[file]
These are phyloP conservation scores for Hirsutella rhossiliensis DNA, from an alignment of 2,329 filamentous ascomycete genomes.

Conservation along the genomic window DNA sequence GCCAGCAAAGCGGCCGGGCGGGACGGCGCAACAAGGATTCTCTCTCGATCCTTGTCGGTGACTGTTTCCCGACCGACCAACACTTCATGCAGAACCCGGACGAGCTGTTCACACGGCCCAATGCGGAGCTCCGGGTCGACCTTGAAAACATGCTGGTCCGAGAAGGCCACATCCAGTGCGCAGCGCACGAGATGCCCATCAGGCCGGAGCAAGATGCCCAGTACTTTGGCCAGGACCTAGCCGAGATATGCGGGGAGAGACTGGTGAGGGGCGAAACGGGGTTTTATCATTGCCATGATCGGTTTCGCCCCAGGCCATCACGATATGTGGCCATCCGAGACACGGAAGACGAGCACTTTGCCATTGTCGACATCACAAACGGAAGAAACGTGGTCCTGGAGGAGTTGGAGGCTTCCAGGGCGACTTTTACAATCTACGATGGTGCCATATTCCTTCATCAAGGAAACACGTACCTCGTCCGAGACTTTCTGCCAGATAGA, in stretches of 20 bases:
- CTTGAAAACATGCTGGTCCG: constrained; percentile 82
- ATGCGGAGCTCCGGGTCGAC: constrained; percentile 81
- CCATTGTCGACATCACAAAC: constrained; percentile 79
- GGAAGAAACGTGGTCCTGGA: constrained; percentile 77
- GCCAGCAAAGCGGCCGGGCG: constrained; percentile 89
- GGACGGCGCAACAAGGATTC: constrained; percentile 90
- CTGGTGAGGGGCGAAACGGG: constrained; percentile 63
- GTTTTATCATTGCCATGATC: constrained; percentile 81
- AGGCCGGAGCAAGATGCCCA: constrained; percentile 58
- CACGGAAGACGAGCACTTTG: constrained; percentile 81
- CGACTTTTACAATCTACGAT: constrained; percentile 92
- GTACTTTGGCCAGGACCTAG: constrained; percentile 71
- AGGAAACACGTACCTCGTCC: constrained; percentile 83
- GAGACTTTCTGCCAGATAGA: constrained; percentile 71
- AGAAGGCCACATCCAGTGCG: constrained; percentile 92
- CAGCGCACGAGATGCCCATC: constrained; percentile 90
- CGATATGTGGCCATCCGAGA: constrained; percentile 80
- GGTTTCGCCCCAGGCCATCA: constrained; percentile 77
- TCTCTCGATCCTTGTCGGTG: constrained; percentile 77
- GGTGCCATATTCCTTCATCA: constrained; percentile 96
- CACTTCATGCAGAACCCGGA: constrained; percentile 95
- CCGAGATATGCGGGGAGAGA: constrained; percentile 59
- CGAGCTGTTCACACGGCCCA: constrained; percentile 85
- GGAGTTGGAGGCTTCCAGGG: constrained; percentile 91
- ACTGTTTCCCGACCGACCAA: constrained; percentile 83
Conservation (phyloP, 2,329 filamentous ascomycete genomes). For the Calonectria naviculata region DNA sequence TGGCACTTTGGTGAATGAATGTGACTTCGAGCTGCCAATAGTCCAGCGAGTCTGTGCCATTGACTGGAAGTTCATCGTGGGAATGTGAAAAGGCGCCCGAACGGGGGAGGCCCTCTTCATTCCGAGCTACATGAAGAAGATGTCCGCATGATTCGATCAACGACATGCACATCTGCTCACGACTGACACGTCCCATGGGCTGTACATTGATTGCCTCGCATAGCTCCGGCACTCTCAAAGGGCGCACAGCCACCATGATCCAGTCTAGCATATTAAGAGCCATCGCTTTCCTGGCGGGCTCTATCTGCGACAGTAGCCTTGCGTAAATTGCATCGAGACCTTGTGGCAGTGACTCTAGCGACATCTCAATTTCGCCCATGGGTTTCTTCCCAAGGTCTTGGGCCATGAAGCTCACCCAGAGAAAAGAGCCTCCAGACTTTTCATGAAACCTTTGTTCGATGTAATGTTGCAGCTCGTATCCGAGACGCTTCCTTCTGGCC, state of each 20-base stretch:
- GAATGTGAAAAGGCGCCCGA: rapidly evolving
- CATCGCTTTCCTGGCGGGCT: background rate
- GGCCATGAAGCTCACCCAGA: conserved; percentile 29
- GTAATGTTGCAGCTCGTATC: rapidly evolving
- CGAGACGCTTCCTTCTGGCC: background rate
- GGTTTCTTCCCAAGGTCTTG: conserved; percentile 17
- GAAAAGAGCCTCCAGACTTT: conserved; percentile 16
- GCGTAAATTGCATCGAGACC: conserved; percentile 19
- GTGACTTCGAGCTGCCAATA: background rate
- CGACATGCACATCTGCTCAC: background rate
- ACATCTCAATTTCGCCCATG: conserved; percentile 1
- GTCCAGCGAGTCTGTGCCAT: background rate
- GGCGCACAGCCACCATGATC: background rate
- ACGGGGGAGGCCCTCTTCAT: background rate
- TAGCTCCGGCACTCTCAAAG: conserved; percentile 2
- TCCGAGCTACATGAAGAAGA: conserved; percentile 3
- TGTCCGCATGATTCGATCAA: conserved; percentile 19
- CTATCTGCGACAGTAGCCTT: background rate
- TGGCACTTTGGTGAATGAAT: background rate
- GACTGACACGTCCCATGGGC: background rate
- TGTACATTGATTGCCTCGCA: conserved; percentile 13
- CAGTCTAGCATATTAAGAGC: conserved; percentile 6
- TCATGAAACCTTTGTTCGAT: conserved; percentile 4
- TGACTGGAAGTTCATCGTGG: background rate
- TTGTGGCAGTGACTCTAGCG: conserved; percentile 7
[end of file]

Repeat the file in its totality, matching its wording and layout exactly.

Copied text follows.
These are phyloP conservation scores for Hirsutella rhossiliensis DNA, from an alignment of 2,329 filamentous ascomycete genomes.

Conservation along the genomic window DNA sequence GCCAGCAAAGCGGCCGGGCGGGACGGCGCAACAAGGATTCTCTCTCGATCCTTGTCGGTGACTGTTTCCCGACCGACCAACACTTCATGCAGAACCCGGACGAGCTGTTCACACGGCCCAATGCGGAGCTCCGGGTCGACCTTGAAAACATGCTGGTCCGAGAAGGCCACATCCAGTGCGCAGCGCACGAGATGCCCATCAGGCCGGAGCAAGATGCCCAGTACTTTGGCCAGGACCTAGCCGAGATATGCGGGGAGAGACTGGTGAGGGGCGAAACGGGGTTTTATCATTGCCATGATCGGTTTCGCCCCAGGCCATCACGATATGTGGCCATCCGAGACACGGAAGACGAGCACTTTGCCATTGTCGACATCACAAACGGAAGAAACGTGGTCCTGGAGGAGTTGGAGGCTTCCAGGGCGACTTTTACAATCTACGATGGTGCCATATTCCTTCATCAAGGAAACACGTACCTCGTCCGAGACTTTCTGCCAGATAGA, in stretches of 20 bases:
- CTTGAAAACATGCTGGTCCG: constrained; percentile 82
- ATGCGGAGCTCCGGGTCGAC: constrained; percentile 81
- CCATTGTCGACATCACAAAC: constrained; percentile 79
- GGAAGAAACGTGGTCCTGGA: constrained; percentile 77
- GCCAGCAAAGCGGCCGGGCG: constrained; percentile 89
- GGACGGCGCAACAAGGATTC: constrained; percentile 90
- CTGGTGAGGGGCGAAACGGG: constrained; percentile 63
- GTTTTATCATTGCCATGATC: constrained; percentile 81
- AGGCCGGAGCAAGATGCCCA: constrained; percentile 58
- CACGGAAGACGAGCACTTTG: constrained; percentile 81
- CGACTTTTACAATCTACGAT: constrained; percentile 92
- GTACTTTGGCCAGGACCTAG: constrained; percentile 71
- AGGAAACACGTACCTCGTCC: constrained; percentile 83
- GAGACTTTCTGCCAGATAGA: constrained; percentile 71
- AGAAGGCCACATCCAGTGCG: constrained; percentile 92
- CAGCGCACGAGATGCCCATC: constrained; percentile 90
- CGATATGTGGCCATCCGAGA: constrained; percentile 80
- GGTTTCGCCCCAGGCCATCA: constrained; percentile 77
- TCTCTCGATCCTTGTCGGTG: constrained; percentile 77
- GGTGCCATATTCCTTCATCA: constrained; percentile 96
- CACTTCATGCAGAACCCGGA: constrained; percentile 95
- CCGAGATATGCGGGGAGAGA: constrained; percentile 59
- CGAGCTGTTCACACGGCCCA: constrained; percentile 85
- GGAGTTGGAGGCTTCCAGGG: constrained; percentile 91
- ACTGTTTCCCGACCGACCAA: constrained; percentile 83
Conservation (phyloP, 2,329 filamentous ascomycete genomes). For the Calonectria naviculata region DNA sequence TGGCACTTTGGTGAATGAATGTGACTTCGAGCTGCCAATAGTCCAGCGAGTCTGTGCCATTGACTGGAAGTTCATCGTGGGAATGTGAAAAGGCGCCCGAACGGGGGAGGCCCTCTTCATTCCGAGCTACATGAAGAAGATGTCCGCATGATTCGATCAACGACATGCACATCTGCTCACGACTGACACGTCCCATGGGCTGTACATTGATTGCCTCGCATAGCTCCGGCACTCTCAAAGGGCGCACAGCCACCATGATCCAGTCTAGCATATTAAGAGCCATCGCTTTCCTGGCGGGCTCTATCTGCGACAGTAGCCTTGCGTAAATTGCATCGAGACCTTGTGGCAGTGACTCTAGCGACATCTCAATTTCGCCCATGGGTTTCTTCCCAAGGTCTTGGGCCATGAAGCTCACCCAGAGAAAAGAGCCTCCAGACTTTTCATGAAACCTTTGTTCGATGTAATGTTGCAGCTCGTATCCGAGACGCTTCCTTCTGGCC, state of each 20-base stretch:
- GAATGTGAAAAGGCGCCCGA: rapidly evolving
- CATCGCTTTCCTGGCGGGCT: background rate
- GGCCATGAAGCTCACCCAGA: conserved; percentile 29
- GTAATGTTGCAGCTCGTATC: rapidly evolving
- CGAGACGCTTCCTTCTGGCC: background rate
- GGTTTCTTCCCAAGGTCTTG: conserved; percentile 17
- GAAAAGAGCCTCCAGACTTT: conserved; percentile 16
- GCGTAAATTGCATCGAGACC: conserved; percentile 19
- GTGACTTCGAGCTGCCAATA: background rate
- CGACATGCACATCTGCTCAC: background rate
- ACATCTCAATTTCGCCCATG: conserved; percentile 1
- GTCCAGCGAGTCTGTGCCAT: background rate
- GGCGCACAGCCACCATGATC: background rate
- ACGGGGGAGGCCCTCTTCAT: background rate
- TAGCTCCGGCACTCTCAAAG: conserved; percentile 2
- TCCGAGCTACATGAAGAAGA: conserved; percentile 3
- TGTCCGCATGATTCGATCAA: conserved; percentile 19
- CTATCTGCGACAGTAGCCTT: background rate
- TGGCACTTTGGTGAATGAAT: background rate
- GACTGACACGTCCCATGGGC: background rate
- TGTACATTGATTGCCTCGCA: conserved; percentile 13
- CAGTCTAGCATATTAAGAGC: conserved; percentile 6
- TCATGAAACCTTTGTTCGAT: conserved; percentile 4
- TGACTGGAAGTTCATCGTGG: background rate
- TTGTGGCAGTGACTCTAGCG: conserved; percentile 7